This book comprises five parts. The first three contain ten historical essays on important topics: number theory, calculus/analysis, and proof, respectively. Part four deals with several historically oriented courses, and Part five provides biographies of five mathematicians who played major roles in the historical events described in the first four parts of the work.

Each of the first three parts—on number theory, calculus/analysis, and proof—begins with a survey of the respective subject and is followed in more depth by specialized themes. Among the specialized themes are: Fermat as the founder of modern number theory, Fermat’s Last Theorem from Fermat to Wiles, the history of the function concept, paradoxes, the principle of continuity, and an historical perspective on recent debates about proof.

The fourth part contains essays describing mathematics courses inspired by history. The essays deal with numbers as a source of ideas in teaching, with famous problems, and with the stories behind various "great" quotations. The last part gives an account of five mathematicians—Dedekind, Euler, Gauss, Weierstrass, and Hilbert—whose lives and work we hope readers will find inspiring.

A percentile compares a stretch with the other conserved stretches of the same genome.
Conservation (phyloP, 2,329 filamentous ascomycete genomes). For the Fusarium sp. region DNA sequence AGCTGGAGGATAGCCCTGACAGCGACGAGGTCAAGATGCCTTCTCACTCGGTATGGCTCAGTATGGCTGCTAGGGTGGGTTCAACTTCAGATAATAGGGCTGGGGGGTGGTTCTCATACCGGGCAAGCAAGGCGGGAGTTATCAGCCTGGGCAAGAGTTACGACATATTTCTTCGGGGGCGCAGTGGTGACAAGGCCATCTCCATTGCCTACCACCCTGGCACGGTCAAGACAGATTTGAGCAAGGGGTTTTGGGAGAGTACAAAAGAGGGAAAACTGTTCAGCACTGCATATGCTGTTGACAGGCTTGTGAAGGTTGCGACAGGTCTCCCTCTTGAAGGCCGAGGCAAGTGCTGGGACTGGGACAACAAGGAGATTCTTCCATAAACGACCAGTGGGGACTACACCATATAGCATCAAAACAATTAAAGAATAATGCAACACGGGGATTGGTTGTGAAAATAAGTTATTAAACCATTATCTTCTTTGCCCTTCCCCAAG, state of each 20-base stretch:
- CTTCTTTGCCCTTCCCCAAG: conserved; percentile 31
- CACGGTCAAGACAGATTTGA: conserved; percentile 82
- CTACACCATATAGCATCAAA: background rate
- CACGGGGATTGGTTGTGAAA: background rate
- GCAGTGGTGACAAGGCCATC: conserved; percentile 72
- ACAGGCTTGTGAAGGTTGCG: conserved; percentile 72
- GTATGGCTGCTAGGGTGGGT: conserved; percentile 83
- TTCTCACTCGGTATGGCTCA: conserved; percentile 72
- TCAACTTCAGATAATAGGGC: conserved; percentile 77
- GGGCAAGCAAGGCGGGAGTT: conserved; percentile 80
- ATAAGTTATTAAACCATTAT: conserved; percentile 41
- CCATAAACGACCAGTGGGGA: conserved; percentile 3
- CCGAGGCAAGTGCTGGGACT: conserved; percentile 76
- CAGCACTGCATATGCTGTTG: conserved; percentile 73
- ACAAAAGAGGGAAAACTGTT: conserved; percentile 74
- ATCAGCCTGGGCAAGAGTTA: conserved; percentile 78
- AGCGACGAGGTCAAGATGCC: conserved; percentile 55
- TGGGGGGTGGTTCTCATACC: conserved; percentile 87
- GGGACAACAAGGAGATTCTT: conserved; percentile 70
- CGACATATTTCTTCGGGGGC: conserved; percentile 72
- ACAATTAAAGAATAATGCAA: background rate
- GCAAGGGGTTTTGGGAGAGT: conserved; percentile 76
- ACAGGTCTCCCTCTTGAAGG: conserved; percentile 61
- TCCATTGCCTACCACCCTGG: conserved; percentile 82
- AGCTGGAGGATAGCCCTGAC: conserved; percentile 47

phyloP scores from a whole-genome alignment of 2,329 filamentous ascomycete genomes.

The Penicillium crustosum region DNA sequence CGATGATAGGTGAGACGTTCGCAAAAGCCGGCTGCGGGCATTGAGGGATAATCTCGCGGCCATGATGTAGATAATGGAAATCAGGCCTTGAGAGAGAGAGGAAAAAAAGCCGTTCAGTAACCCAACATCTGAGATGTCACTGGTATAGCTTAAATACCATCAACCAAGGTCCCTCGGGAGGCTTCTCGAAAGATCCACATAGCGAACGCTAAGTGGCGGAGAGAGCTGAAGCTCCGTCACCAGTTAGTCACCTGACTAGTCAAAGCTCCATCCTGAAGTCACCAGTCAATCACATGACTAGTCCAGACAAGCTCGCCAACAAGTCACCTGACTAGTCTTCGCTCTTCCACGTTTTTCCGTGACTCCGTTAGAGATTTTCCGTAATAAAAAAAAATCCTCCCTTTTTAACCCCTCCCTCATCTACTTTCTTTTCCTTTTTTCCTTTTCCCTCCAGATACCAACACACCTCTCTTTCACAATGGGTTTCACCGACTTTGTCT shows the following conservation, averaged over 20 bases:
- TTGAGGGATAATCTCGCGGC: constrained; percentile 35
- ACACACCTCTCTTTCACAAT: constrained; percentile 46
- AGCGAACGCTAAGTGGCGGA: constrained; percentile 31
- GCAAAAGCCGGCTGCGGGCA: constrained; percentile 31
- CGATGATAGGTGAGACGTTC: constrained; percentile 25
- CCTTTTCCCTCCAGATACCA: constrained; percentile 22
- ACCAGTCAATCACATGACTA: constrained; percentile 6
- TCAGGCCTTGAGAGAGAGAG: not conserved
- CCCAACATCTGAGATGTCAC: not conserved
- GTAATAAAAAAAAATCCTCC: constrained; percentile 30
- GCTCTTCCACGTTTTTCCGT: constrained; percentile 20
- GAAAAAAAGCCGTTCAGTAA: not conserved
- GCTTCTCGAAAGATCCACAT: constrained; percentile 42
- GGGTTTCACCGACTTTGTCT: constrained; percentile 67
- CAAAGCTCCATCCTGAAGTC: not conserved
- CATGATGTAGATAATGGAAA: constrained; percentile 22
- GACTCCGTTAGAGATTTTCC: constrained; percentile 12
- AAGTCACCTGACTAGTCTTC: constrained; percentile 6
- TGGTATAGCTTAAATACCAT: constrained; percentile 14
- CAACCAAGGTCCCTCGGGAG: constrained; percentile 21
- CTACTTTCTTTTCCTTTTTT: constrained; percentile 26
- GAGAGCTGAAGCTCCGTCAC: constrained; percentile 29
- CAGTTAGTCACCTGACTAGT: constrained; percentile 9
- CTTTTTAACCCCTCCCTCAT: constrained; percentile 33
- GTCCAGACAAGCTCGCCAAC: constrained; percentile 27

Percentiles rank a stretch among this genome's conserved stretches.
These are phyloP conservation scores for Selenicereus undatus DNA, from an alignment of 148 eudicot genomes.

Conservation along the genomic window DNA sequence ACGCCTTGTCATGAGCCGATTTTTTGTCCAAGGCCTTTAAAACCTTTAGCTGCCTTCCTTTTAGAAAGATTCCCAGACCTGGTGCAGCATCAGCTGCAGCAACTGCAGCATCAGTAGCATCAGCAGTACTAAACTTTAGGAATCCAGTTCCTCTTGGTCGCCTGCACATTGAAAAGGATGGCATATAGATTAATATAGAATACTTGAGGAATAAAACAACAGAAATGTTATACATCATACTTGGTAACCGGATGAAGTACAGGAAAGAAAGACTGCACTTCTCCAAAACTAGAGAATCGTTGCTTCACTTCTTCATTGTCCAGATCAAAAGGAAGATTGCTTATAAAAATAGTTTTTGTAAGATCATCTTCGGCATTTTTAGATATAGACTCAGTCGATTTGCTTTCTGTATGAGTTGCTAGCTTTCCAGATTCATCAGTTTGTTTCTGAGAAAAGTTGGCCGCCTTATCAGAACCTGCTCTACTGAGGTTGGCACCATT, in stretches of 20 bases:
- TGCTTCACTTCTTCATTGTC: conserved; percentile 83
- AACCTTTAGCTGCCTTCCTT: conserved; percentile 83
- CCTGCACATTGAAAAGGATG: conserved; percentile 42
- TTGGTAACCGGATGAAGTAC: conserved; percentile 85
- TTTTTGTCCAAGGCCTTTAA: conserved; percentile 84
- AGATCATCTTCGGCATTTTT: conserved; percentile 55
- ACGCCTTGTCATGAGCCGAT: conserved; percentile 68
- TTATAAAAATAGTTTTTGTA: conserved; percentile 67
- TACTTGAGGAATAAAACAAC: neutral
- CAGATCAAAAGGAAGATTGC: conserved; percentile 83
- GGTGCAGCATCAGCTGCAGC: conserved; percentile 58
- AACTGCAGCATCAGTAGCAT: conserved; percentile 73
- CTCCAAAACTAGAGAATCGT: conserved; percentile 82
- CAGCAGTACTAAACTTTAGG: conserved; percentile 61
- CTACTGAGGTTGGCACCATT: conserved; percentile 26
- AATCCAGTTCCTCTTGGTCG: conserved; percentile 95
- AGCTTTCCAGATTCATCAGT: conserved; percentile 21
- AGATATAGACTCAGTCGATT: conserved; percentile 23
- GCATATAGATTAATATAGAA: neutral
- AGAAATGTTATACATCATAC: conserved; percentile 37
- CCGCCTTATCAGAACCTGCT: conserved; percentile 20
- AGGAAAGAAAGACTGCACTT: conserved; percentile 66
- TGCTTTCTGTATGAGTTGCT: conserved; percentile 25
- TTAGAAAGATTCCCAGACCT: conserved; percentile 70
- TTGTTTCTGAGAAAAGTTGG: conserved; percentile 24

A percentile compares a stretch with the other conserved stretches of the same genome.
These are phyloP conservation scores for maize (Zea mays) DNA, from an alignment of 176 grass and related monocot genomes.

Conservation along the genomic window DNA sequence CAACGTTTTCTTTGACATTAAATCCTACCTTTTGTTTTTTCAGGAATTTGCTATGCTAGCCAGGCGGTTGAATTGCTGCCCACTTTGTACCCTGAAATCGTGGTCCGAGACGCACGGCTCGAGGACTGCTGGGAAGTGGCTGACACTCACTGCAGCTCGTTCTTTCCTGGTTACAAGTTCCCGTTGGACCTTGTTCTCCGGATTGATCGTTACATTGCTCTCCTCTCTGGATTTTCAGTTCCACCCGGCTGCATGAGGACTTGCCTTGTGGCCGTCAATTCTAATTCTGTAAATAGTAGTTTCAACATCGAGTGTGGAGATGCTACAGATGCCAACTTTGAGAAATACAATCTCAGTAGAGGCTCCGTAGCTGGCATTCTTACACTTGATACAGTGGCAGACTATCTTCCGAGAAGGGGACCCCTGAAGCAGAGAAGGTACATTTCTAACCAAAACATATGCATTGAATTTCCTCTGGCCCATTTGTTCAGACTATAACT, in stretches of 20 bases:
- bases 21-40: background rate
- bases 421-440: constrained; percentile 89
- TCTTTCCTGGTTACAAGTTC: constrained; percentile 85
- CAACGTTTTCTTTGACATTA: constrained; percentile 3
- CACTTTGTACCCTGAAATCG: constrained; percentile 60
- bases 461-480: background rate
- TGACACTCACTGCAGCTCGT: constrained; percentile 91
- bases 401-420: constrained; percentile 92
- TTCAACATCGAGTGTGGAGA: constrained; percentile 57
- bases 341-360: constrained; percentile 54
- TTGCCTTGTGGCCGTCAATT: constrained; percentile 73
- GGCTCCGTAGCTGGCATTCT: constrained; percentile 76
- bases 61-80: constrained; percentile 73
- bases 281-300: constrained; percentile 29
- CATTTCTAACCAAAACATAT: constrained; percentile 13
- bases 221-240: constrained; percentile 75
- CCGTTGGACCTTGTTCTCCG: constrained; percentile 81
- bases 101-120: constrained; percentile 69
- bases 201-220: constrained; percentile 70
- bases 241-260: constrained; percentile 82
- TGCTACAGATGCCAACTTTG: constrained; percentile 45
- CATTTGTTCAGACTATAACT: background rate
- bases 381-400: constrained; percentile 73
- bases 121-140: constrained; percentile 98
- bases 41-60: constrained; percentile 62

Key features of the work include:

* A preface describing in some detail the author's ideas on teaching mathematics courses, in particular, the role of history in such courses;

* Explicit comments and suggestions for teachers on how history can affect the teaching of mathematics;

* A description of a course in the history of mathematics taught in an In-Service Master's Program for high school teachers;

* Inclusion of issues in the philosophy of mathematics;

* An extensive list of relevant references at the end of each chapter.

*Excursions in the History of Mathematics* was written with several goals in mind: to arouse mathematics teachers’ interest in the history of their subject; to encourage mathematics teachers with at least some knowledge of the history of mathematics to offer courses with a strong historical component; and to provide an historical perspective on a number of basic topics taught in mathematics courses.